In 1765 Charles III of Spain gave 90 of the prized merinos to his cousin, the Elector of Saxony (before then, the export of Spanish merinos was a criminal offence commanding the death penalty). The threat of interbreeding, however, again raised its head. Nearly two centuries after the delivery of the Saxon merino Germany’s Nazi administration decreed that all German wool breeds were to be crossed with mutton breeds. Except for a very few flocks the Saxon sheep was subsequently cross-bred, or eaten, into near extinction.
The breed survives only because in 1829 Scotswoman Eliza Furlonge, preparing for a new future in Australia, bought 100 sheep from the German flock. She drove them across the countryside to Hamburg, shipped them to Scotland and then on to Tasmania.
Five years later Furlonge sold her flock to the Taylor family who have farmed the sheep ever since. In Campbell Town in 1965 Peter Radford, a young Otago student in Tasmania on a bank scholarship to study the Australian sheep and wool industry, encountered the “funny little sheep” being farmed on the banks of the Macquarie River.
He stayed on for two years, later returning on numerous occasions as the potential of the very fine fleece got the former polo player from Hinden thinking of a new kind of venture in wool.
He talked to the farmers, he researched the breed, he realised these small Saxon sheep had a future outside of the raw commodity market.
In 1987, after moving from Otago to the drier, more stable farmlands of North Canterbury, Radford succeeded in importing 120 frozen embryos from the Tasmanian flock and implanting them in 45 ewes of his own. It was a costly experiment with advances and some setbacks—lacking a certain hybrid vitality, the breed is susceptible to illness and does not have a spectacularly high interest in reproducing—but by 1988 he had 40 animals on the ground. With two further flocks of the original Saxon strain in Australia, the opportunity to control both the supply and the processing, right up through the supply chain, was obvious.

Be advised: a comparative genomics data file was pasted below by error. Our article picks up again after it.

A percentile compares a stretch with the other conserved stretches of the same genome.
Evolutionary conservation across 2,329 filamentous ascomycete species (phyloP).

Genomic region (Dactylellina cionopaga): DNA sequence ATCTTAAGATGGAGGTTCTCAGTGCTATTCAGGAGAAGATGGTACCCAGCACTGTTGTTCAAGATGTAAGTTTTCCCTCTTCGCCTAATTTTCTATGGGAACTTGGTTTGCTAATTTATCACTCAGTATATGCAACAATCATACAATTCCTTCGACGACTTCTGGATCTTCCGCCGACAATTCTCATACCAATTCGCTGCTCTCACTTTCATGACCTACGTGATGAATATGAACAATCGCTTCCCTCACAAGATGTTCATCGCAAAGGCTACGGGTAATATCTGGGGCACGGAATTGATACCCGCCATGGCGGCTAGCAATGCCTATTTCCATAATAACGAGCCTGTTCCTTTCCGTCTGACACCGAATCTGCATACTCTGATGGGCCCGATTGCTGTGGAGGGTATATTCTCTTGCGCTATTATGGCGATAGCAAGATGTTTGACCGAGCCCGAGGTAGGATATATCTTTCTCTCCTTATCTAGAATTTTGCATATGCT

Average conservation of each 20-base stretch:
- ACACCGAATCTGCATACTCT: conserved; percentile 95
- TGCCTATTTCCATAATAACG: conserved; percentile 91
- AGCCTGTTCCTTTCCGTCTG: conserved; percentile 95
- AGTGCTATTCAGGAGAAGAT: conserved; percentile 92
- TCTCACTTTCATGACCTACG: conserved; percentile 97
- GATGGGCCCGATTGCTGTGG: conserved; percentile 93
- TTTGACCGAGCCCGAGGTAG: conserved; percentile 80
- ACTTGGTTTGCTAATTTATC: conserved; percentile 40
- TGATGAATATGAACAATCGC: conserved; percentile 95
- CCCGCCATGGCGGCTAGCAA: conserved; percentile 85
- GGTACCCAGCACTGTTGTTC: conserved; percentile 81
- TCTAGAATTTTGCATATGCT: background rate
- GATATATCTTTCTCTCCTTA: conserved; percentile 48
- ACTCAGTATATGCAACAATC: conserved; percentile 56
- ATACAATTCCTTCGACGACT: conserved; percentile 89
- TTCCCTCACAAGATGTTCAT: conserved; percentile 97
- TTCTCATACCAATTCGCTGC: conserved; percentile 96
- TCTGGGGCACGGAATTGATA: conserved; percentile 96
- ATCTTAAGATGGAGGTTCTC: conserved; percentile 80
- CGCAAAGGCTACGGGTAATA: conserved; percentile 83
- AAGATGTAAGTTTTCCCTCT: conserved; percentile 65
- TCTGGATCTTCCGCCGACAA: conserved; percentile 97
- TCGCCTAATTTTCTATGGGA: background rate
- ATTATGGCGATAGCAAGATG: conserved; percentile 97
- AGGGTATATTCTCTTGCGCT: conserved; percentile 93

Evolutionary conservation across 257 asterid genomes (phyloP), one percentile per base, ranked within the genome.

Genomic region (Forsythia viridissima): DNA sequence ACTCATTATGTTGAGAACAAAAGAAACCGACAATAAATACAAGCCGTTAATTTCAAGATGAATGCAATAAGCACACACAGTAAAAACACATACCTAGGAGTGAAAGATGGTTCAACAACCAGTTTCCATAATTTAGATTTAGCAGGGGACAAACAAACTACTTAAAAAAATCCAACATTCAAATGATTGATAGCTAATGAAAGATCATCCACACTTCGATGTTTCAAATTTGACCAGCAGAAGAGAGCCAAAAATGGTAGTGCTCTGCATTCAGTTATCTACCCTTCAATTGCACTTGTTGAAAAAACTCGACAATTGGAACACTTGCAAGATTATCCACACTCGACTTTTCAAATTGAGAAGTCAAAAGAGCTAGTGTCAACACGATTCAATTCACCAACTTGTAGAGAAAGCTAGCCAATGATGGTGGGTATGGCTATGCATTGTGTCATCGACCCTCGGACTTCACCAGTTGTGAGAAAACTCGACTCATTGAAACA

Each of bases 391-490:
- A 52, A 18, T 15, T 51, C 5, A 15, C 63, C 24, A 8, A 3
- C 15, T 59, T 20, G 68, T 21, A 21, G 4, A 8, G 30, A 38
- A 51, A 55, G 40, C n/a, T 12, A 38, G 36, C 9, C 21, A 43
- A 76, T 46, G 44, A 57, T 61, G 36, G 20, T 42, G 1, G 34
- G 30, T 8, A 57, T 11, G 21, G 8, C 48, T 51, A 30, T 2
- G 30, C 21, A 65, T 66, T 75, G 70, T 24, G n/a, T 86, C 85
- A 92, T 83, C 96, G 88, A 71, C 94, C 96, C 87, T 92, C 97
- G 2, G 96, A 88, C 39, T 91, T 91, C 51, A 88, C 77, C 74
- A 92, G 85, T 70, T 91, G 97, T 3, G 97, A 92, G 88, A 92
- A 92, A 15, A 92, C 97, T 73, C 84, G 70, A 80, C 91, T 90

“Radford was adamant that Saxon fibre was a unique product. He knew it had an engaging story and he controlled the entire bloodline. Like the French with their champagne, he was determined to control each stage of the supply chain.”
“We realised we had something that was significantly different from anything else on the market, so there seemed to me to be an opportunity to create a brand of different fibre,” says Radford. “I was very interested in how Europe marketed things like feta cheese and champagne. It’s about creating a product for a consumer that has a point of difference and controlling it all the way back to the vineyard. So the whole concept came with the same opportunity for control that the French use for wine. We modelled our business on that.”
The wine analogy is apt. While New Zealand boasts many varieties of wine today, 40 years ago grapes were thrown into the great mix of ‘wine red’ or ‘wine white’. The same commodity mindset, says Radford, dominated the wool industry. When he first began working with the Saxon fleece in 1991, making knitwear with Auckland company Glengyle, all wool types were sold off and marketed in purely generic terms. It was frequently mixed with other breeds and origins, including cashmere.